When the Medicare Access and CHIP Reauthorization Act (MACRA) passed and was signed into law in 2015 it marked a sea change in how Medicare reimburses physicians — from volume of services to value.

MACRA replaced the Medicare Part B Sustainable Growth Rate (SGR) reimbursement formula; the Quality Payment Program (QPP) will take its place, with 2 main facets: Alternative Payment Models (APMs) and the Merit-Based Incentive Payment System (MIPS).

What does this mean for you and your patients? While I cannot (and would not even want to try to) distill this law’s 962 pages into this brief post, here are 5 potentially pivotal questions:

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1. How does MACRA affect patient care?

The hope and goal is to provide better care. There is an emphasis on quality related to patient outcomes, care coordination, as well as greater patient engagement in their care — including patient access to their electronic health record (EHR), offering the ability to send and receive secure messages within the EHR, and enhanced patient education and activation. Will these changes promote improved care?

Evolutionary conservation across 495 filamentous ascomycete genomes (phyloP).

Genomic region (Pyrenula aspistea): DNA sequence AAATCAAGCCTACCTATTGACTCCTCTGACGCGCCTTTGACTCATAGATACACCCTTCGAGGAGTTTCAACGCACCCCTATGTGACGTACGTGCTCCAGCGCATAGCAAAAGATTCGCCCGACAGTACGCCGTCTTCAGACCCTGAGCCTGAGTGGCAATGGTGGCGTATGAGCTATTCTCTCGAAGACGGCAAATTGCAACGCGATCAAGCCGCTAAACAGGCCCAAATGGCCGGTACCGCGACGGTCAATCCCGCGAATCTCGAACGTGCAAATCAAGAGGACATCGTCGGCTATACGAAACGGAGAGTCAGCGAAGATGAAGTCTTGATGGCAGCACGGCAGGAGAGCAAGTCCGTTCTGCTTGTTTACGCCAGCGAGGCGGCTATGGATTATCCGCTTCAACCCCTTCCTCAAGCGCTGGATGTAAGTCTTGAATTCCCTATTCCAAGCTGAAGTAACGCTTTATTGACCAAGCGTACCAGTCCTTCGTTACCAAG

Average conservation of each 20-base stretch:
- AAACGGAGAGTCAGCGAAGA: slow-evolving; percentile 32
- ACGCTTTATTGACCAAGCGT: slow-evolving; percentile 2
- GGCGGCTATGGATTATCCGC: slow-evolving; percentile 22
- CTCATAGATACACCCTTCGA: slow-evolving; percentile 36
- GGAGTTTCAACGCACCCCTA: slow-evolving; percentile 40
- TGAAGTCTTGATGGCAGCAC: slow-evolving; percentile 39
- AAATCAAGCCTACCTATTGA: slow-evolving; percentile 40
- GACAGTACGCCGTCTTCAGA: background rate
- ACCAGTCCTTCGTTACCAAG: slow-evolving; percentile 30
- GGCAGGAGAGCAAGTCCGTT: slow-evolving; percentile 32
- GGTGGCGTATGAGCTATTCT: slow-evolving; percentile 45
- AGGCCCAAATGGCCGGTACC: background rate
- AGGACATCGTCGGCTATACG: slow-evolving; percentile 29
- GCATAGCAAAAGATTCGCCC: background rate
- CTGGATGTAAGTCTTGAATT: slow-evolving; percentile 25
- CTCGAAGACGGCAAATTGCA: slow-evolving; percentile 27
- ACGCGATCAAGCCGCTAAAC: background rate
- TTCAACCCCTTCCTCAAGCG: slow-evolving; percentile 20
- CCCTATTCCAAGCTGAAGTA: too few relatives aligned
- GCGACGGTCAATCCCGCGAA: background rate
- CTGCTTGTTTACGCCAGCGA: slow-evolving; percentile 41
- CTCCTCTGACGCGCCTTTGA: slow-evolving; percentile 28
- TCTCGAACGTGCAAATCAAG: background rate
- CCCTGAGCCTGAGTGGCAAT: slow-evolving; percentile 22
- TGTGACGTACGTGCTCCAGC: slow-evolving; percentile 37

2. What’s the impact on physician reimbursement?

Most physicians will participate in MIPS, since there are only 3 categories of exempt providers:

  • physicians who care for 100 or fewer Medicare Part B patients or have <$30,000 in Medicare Part B-allowed charges
  • physicians in their first year of participating in Medicare Part B
  • physicians who are eligible to participate in AAPMs or who qualify for the APM bonus

Small practices may absorb a larger, negative impact. The Centers for Medicare & Medicaid Services (CMS) estimates that about 90% of solo practices will face negative adjustments, and 70% of practices with 2 to 9 clinicians.

There’s also much more reporting of data, such as the metrics included above.

The author of the National Center for Policy Analysis’ (NCPA) report on MACRA, Senior Fellow John Graham, noted, “Future regulatory and legislative reforms must do both more and less than the currently proposed rule does. They must reduce the role of the federal government in setting fees for physicians and determining what quality is, while continuing to move the locus of control to patients and doctors, [and] by continuing to move away from paying for individual procedures toward paying for episodes of care.”1